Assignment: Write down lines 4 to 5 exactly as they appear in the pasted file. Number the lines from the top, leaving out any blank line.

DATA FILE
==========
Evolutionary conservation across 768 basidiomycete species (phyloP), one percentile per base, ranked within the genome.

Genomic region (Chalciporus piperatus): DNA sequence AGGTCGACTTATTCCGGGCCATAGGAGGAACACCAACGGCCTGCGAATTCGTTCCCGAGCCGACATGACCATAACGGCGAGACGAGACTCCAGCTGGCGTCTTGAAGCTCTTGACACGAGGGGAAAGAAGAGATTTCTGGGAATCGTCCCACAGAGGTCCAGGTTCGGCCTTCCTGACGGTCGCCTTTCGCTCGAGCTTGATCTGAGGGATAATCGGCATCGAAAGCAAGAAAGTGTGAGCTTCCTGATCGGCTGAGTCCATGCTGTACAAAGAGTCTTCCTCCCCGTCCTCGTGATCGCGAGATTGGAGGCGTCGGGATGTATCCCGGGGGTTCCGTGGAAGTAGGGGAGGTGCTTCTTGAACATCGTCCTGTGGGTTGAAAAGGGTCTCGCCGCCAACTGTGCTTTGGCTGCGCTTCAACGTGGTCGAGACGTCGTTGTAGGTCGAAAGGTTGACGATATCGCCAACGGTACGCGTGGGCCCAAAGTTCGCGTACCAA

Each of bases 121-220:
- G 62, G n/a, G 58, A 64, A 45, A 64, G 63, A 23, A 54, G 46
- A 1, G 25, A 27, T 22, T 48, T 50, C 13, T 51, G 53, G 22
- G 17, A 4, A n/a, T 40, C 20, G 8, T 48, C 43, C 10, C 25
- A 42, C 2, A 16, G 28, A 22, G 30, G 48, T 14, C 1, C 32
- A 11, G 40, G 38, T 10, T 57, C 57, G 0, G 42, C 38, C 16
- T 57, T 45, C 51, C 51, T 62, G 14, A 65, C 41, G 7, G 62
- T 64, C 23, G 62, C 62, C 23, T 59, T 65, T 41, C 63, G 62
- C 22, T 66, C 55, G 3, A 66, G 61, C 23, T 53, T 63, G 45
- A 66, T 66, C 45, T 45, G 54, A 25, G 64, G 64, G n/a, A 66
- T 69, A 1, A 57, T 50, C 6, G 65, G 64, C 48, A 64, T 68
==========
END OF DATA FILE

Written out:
- G 62, G n/a, G 58, A 64, A 45, A 64, G 63, A 23, A 54, G 46
- A 1, G 25, A 27, T 22, T 48, T 50, C 13, T 51, G 53, G 22